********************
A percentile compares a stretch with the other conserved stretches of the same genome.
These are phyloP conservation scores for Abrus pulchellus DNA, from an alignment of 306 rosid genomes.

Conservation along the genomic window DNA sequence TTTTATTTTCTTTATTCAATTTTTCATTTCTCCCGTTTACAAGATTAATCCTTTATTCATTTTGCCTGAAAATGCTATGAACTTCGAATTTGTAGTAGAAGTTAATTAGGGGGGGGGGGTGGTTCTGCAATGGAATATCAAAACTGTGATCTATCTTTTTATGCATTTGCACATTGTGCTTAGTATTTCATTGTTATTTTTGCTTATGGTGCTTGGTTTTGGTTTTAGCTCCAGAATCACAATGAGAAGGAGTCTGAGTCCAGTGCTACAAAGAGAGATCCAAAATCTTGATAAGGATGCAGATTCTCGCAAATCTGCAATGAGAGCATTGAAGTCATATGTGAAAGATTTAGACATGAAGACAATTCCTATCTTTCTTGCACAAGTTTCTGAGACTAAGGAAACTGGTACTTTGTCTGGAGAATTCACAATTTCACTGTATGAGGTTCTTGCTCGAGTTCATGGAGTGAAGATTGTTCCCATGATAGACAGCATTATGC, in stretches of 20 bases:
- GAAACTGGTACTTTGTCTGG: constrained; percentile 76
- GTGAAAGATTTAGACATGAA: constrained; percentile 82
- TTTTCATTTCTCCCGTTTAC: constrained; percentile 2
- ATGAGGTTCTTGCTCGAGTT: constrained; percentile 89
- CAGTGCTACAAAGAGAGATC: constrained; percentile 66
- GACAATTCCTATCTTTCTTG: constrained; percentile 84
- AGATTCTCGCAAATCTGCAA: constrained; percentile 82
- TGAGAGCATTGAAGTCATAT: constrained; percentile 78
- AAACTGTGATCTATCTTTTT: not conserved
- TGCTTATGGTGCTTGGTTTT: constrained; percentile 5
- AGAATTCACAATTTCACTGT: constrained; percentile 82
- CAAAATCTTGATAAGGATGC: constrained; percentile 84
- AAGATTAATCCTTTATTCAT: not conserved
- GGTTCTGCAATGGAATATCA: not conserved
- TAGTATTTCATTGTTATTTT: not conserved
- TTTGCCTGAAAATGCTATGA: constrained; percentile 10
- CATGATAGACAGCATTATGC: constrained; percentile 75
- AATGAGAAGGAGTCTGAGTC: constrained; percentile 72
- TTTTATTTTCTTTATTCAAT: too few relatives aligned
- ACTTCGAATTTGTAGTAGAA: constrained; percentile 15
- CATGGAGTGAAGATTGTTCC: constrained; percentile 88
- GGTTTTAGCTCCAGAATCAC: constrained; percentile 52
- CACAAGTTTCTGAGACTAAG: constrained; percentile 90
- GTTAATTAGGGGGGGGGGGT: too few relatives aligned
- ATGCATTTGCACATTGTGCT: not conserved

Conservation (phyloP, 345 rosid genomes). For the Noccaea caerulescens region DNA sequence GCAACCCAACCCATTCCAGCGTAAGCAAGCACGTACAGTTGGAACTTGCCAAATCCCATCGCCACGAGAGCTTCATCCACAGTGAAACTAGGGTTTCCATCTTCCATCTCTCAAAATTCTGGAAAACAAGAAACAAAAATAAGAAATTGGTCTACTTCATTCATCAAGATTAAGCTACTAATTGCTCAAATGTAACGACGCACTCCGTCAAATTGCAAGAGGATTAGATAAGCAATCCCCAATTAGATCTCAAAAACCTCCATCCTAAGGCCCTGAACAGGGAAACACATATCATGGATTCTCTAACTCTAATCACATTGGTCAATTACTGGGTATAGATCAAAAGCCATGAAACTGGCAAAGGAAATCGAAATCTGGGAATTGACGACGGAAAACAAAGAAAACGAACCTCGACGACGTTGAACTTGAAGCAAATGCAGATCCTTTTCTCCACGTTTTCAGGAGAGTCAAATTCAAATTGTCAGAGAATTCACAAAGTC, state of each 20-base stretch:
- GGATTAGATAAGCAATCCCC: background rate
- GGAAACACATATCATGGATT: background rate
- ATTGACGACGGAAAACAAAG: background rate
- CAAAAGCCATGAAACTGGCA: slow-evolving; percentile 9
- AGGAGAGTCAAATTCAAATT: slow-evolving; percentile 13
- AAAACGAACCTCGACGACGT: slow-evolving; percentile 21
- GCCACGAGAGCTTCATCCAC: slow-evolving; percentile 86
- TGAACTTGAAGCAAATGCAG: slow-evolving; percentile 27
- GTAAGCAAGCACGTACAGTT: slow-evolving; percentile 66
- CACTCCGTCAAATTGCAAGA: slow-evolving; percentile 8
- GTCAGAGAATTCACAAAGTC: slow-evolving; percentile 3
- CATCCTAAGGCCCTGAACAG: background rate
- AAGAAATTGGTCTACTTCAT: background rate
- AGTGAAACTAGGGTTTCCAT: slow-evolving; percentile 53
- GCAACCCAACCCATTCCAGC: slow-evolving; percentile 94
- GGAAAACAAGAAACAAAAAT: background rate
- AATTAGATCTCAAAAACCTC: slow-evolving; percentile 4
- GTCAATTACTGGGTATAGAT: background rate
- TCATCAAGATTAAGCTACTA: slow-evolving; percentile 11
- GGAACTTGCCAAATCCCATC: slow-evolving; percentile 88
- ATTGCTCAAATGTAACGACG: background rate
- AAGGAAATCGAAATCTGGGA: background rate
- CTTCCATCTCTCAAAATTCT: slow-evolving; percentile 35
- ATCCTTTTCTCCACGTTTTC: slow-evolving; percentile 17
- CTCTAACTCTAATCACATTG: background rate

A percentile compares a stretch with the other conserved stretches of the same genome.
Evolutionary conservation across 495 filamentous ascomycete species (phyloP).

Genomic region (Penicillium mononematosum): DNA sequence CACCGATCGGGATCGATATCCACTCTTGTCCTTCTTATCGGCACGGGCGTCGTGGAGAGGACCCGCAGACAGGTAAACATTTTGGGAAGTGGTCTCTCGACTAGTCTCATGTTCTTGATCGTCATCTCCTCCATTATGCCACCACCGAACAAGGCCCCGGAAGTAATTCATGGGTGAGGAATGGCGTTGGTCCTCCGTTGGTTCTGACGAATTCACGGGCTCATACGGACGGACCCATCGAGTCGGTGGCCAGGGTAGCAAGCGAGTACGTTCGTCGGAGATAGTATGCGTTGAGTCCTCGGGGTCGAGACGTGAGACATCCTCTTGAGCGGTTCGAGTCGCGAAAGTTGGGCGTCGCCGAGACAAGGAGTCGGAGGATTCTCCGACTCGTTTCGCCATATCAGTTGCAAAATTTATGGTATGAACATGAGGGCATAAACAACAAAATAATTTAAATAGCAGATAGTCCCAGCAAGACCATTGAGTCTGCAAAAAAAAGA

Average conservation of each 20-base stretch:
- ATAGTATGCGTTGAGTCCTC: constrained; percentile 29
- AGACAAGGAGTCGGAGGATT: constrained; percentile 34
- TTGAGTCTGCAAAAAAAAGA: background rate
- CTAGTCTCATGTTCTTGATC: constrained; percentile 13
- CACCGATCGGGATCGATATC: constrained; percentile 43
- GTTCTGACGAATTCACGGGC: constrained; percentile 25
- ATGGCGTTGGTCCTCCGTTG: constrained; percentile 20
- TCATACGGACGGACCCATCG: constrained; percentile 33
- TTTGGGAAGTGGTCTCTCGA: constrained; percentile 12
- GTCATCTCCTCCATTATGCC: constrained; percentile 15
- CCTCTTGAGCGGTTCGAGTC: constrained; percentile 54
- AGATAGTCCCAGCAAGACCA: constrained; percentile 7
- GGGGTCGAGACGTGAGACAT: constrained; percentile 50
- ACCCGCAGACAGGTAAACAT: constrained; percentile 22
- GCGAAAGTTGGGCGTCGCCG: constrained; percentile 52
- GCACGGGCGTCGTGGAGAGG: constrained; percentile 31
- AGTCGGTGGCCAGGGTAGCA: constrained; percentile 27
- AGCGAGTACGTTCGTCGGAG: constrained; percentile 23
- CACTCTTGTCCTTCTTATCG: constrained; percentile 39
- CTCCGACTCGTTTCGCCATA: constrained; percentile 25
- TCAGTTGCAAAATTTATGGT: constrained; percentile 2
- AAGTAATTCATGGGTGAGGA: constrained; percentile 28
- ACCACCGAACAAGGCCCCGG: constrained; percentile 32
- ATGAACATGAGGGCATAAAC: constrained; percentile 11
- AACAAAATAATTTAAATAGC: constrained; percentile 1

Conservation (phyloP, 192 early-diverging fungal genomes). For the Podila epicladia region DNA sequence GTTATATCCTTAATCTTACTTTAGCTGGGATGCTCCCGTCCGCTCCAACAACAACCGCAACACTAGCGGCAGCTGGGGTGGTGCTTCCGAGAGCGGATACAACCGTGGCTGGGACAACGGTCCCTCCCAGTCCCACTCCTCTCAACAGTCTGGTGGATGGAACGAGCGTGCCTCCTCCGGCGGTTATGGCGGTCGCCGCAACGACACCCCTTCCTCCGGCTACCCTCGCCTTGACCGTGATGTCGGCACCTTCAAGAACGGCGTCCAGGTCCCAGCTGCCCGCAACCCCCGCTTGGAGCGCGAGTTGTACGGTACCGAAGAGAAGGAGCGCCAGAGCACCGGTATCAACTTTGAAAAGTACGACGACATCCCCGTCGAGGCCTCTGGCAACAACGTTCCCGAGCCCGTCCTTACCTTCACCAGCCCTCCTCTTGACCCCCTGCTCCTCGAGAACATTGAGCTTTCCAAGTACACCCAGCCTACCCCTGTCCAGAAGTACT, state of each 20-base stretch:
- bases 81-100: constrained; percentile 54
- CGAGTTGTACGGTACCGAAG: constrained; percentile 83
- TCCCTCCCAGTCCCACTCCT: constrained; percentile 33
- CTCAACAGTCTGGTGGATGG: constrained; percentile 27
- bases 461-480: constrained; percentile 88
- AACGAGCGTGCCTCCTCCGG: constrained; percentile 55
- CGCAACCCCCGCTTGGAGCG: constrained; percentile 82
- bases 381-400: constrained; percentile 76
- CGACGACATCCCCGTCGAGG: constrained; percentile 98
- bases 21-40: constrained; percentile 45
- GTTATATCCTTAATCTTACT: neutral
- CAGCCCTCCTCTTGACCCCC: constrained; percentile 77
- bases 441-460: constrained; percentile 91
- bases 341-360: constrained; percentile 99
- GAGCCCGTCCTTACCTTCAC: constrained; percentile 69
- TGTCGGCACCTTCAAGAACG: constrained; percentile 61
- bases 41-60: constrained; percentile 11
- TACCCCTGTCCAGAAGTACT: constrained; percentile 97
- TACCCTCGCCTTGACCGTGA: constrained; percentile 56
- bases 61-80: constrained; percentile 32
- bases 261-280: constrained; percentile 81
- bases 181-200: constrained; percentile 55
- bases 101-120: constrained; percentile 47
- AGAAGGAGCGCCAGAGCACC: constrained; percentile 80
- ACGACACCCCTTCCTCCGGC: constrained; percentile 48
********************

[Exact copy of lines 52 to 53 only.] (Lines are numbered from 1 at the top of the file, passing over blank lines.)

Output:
- CTTCCATCTCTCAAAATTCT: slow-evolving; percentile 35
- ATCCTTTTCTCCACGTTTTC: slow-evolving; percentile 17